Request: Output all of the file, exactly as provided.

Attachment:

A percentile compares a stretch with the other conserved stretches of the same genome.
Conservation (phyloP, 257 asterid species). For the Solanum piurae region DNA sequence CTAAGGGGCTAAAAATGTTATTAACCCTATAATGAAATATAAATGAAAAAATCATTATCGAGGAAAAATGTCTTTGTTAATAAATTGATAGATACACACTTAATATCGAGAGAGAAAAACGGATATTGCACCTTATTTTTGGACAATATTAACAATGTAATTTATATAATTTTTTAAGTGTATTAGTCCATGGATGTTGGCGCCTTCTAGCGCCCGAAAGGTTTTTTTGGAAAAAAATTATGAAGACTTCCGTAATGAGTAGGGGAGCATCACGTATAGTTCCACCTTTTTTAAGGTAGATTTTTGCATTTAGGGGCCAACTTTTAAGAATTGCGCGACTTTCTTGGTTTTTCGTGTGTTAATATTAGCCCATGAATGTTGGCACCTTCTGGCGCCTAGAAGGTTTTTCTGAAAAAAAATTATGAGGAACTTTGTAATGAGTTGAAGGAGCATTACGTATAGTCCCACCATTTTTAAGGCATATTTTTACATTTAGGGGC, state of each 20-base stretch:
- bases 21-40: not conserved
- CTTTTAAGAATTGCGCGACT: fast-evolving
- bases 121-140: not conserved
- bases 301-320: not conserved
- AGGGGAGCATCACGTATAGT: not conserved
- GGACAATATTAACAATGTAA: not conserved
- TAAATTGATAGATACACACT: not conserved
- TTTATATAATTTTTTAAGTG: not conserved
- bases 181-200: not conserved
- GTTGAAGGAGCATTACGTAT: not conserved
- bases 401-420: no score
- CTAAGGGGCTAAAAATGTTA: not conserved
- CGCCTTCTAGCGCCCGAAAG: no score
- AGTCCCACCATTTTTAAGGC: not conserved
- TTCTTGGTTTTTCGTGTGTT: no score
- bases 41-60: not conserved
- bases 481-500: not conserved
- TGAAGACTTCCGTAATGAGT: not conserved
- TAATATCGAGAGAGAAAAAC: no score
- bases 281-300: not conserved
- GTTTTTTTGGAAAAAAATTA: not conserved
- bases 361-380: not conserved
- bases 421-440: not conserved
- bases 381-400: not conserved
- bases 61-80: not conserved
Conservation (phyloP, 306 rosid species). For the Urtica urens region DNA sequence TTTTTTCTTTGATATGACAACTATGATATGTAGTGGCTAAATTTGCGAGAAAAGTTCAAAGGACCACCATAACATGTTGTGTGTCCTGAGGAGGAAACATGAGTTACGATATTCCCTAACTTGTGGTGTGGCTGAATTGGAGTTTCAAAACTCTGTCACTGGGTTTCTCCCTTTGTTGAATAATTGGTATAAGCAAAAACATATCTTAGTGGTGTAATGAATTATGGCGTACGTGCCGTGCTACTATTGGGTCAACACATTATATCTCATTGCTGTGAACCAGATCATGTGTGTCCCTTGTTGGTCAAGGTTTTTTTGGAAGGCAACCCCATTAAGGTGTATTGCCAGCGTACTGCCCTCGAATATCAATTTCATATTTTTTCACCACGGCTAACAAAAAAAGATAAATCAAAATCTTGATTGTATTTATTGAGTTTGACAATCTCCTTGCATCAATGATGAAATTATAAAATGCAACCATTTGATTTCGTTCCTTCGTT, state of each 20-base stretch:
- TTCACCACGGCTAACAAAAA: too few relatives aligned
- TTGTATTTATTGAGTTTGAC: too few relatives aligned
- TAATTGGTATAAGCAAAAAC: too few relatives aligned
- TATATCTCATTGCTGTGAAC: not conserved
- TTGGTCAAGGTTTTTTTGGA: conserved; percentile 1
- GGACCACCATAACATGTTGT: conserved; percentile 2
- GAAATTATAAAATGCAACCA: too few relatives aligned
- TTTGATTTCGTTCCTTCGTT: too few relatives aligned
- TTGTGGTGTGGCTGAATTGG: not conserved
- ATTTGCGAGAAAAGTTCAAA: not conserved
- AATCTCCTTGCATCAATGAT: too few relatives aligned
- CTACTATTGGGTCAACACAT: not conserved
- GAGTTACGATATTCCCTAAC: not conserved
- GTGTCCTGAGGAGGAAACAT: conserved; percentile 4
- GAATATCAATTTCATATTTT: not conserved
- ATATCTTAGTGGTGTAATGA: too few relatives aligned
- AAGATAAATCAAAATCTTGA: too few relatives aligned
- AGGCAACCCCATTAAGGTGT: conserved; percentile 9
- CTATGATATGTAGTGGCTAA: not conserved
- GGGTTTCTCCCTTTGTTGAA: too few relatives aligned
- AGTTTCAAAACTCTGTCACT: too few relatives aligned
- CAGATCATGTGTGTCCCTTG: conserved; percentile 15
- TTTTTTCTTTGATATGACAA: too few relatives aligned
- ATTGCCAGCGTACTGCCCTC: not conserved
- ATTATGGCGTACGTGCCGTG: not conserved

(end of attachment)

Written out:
A percentile compares a stretch with the other conserved stretches of the same genome.
Conservation (phyloP, 257 asterid species). For the Solanum piurae region DNA sequence CTAAGGGGCTAAAAATGTTATTAACCCTATAATGAAATATAAATGAAAAAATCATTATCGAGGAAAAATGTCTTTGTTAATAAATTGATAGATACACACTTAATATCGAGAGAGAAAAACGGATATTGCACCTTATTTTTGGACAATATTAACAATGTAATTTATATAATTTTTTAAGTGTATTAGTCCATGGATGTTGGCGCCTTCTAGCGCCCGAAAGGTTTTTTTGGAAAAAAATTATGAAGACTTCCGTAATGAGTAGGGGAGCATCACGTATAGTTCCACCTTTTTTAAGGTAGATTTTTGCATTTAGGGGCCAACTTTTAAGAATTGCGCGACTTTCTTGGTTTTTCGTGTGTTAATATTAGCCCATGAATGTTGGCACCTTCTGGCGCCTAGAAGGTTTTTCTGAAAAAAAATTATGAGGAACTTTGTAATGAGTTGAAGGAGCATTACGTATAGTCCCACCATTTTTAAGGCATATTTTTACATTTAGGGGC, state of each 20-base stretch:
- bases 21-40: not conserved
- CTTTTAAGAATTGCGCGACT: fast-evolving
- bases 121-140: not conserved
- bases 301-320: not conserved
- AGGGGAGCATCACGTATAGT: not conserved
- GGACAATATTAACAATGTAA: not conserved
- TAAATTGATAGATACACACT: not conserved
- TTTATATAATTTTTTAAGTG: not conserved
- bases 181-200: not conserved
- GTTGAAGGAGCATTACGTAT: not conserved
- bases 401-420: no score
- CTAAGGGGCTAAAAATGTTA: not conserved
- CGCCTTCTAGCGCCCGAAAG: no score
- AGTCCCACCATTTTTAAGGC: not conserved
- TTCTTGGTTTTTCGTGTGTT: no score
- bases 41-60: not conserved
- bases 481-500: not conserved
- TGAAGACTTCCGTAATGAGT: not conserved
- TAATATCGAGAGAGAAAAAC: no score
- bases 281-300: not conserved
- GTTTTTTTGGAAAAAAATTA: not conserved
- bases 361-380: not conserved
- bases 421-440: not conserved
- bases 381-400: not conserved
- bases 61-80: not conserved
Conservation (phyloP, 306 rosid species). For the Urtica urens region DNA sequence TTTTTTCTTTGATATGACAACTATGATATGTAGTGGCTAAATTTGCGAGAAAAGTTCAAAGGACCACCATAACATGTTGTGTGTCCTGAGGAGGAAACATGAGTTACGATATTCCCTAACTTGTGGTGTGGCTGAATTGGAGTTTCAAAACTCTGTCACTGGGTTTCTCCCTTTGTTGAATAATTGGTATAAGCAAAAACATATCTTAGTGGTGTAATGAATTATGGCGTACGTGCCGTGCTACTATTGGGTCAACACATTATATCTCATTGCTGTGAACCAGATCATGTGTGTCCCTTGTTGGTCAAGGTTTTTTTGGAAGGCAACCCCATTAAGGTGTATTGCCAGCGTACTGCCCTCGAATATCAATTTCATATTTTTTCACCACGGCTAACAAAAAAAGATAAATCAAAATCTTGATTGTATTTATTGAGTTTGACAATCTCCTTGCATCAATGATGAAATTATAAAATGCAACCATTTGATTTCGTTCCTTCGTT, state of each 20-base stretch:
- TTCACCACGGCTAACAAAAA: too few relatives aligned
- TTGTATTTATTGAGTTTGAC: too few relatives aligned
- TAATTGGTATAAGCAAAAAC: too few relatives aligned
- TATATCTCATTGCTGTGAAC: not conserved
- TTGGTCAAGGTTTTTTTGGA: conserved; percentile 1
- GGACCACCATAACATGTTGT: conserved; percentile 2
- GAAATTATAAAATGCAACCA: too few relatives aligned
- TTTGATTTCGTTCCTTCGTT: too few relatives aligned
- TTGTGGTGTGGCTGAATTGG: not conserved
- ATTTGCGAGAAAAGTTCAAA: not conserved
- AATCTCCTTGCATCAATGAT: too few relatives aligned
- CTACTATTGGGTCAACACAT: not conserved
- GAGTTACGATATTCCCTAAC: not conserved
- GTGTCCTGAGGAGGAAACAT: conserved; percentile 4
- GAATATCAATTTCATATTTT: not conserved
- ATATCTTAGTGGTGTAATGA: too few relatives aligned
- AAGATAAATCAAAATCTTGA: too few relatives aligned
- AGGCAACCCCATTAAGGTGT: conserved; percentile 9
- CTATGATATGTAGTGGCTAA: not conserved
- GGGTTTCTCCCTTTGTTGAA: too few relatives aligned
- AGTTTCAAAACTCTGTCACT: too few relatives aligned
- CAGATCATGTGTGTCCCTTG: conserved; percentile 15
- TTTTTTCTTTGATATGACAA: too few relatives aligned
- ATTGCCAGCGTACTGCCCTC: not conserved
- ATTATGGCGTACGTGCCGTG: not conserved